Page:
Sketches’ Paintbrush & Watercolor Brush Lesson

Here’s a snapshot of yesterday’s digital art class focusing on 2 new brushes, new since we upgraded from the free version to the pro version of Sketches. We spent quite a bit of time on the mechanics of increasing and decreasing both the size and opacity of these two new brushes.

Jan 29 2-16

As an illustration, I had prepared this painting the night before using only Sketches’ paintbrush and watercolor brush:
dig art class

This was a lot to take on, but the folks in the class hung in there and ultimately produced some promising works.

See image for the reference photo credit.
Stay tuned for a closer look at what the Enrichment Centers create.

Lesson Pre-Plan

These drawing apps are complicated; sometimes in their potential simplicity, sometimes in their actual complexity. I’m working on a lesson for my next class focusing on ONLY two of the many Sketches tools, the mechanical pencil and the airbrush. This is currently the only app we’re working with.
We’ll do some warm-ups and then practice settings in size and opacity for each, then play around with some simple figures, e.g., cube, sphere, cone, etc. along with some strokes, movements, and feels. Then we’ll attempt the eye again using only these two tools.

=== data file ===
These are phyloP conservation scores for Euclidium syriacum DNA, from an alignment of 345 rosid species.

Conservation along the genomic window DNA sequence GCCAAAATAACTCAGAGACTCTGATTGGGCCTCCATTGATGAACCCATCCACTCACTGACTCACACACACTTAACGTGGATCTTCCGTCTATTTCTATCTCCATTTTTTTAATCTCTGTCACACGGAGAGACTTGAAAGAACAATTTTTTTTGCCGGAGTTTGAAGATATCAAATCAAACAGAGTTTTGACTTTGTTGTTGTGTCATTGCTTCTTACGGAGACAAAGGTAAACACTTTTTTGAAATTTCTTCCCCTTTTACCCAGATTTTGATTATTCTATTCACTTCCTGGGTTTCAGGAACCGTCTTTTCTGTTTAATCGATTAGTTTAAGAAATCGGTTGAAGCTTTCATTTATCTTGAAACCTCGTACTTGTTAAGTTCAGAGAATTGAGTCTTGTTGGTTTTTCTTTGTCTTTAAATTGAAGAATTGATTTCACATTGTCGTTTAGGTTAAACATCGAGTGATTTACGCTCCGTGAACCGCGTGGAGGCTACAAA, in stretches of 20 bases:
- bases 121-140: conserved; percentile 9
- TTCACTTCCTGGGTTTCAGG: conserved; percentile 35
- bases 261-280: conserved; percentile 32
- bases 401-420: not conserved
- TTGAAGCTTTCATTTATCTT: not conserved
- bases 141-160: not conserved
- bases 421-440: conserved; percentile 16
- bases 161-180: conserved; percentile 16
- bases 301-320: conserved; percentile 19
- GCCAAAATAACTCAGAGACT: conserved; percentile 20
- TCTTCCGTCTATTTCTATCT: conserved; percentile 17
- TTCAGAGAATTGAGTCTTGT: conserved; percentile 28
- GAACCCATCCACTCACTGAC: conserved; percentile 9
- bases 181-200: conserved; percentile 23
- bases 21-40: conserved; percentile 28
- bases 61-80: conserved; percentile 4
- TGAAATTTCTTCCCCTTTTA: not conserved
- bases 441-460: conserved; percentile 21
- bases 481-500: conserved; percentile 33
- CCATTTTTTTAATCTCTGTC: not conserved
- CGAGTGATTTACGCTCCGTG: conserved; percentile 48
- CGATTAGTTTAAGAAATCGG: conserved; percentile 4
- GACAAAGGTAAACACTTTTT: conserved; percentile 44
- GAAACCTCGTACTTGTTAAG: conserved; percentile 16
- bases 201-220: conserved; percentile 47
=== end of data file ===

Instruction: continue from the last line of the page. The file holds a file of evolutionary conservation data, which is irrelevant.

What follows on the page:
annyth's beautiful eye

Sketches, Sty-HD stylus

Is there an anthropologist in the house?

Here I am in the Firestone waiting room again, and it’s an expensive wait. I brought my iPad and just started drawing one the ideas that I have listed on my Evernote list of drawing ideas. The item on the list was this: an anthropologist saying, I’d like to talk to you about your familiarity. The great Gary Larson has done some funny cartoons about anthropologists in tribal contexts. So, I knew I wanted to underscore the relative absurdity by using a contemporary, family, living room setting.

Half way through the drawing my stylus had a flat. This is, as they say, a whole nother story, this topic of styluses. I’m using some pretty basic styluses, nothing battery operated or fancy. They’re built in such a way that the tip isn’t really a tip; it’s a bulbus nubby kind of tip-ish sort of thing made of some sort of special material and meant to impersonate the finger…a small finger. At any rate, my rounded, bulb of a nub kinda went flat.

Now I know I need to carry a back up, especially when I’m in a waiting room.

Behind the scenes here is the notion of “familiarity.” I’m not knocking anthropologists. Familiarity is a tricky concept. There is something to be said of the unique role that anthropologists play in facilitating the familiarization of familiarity, not unlike the role of a midwife in some respects.

This time, because of the flat stylus, I spent very little digital attention on the faces. I kinda’ like that effect. I’ll try that again on purpose.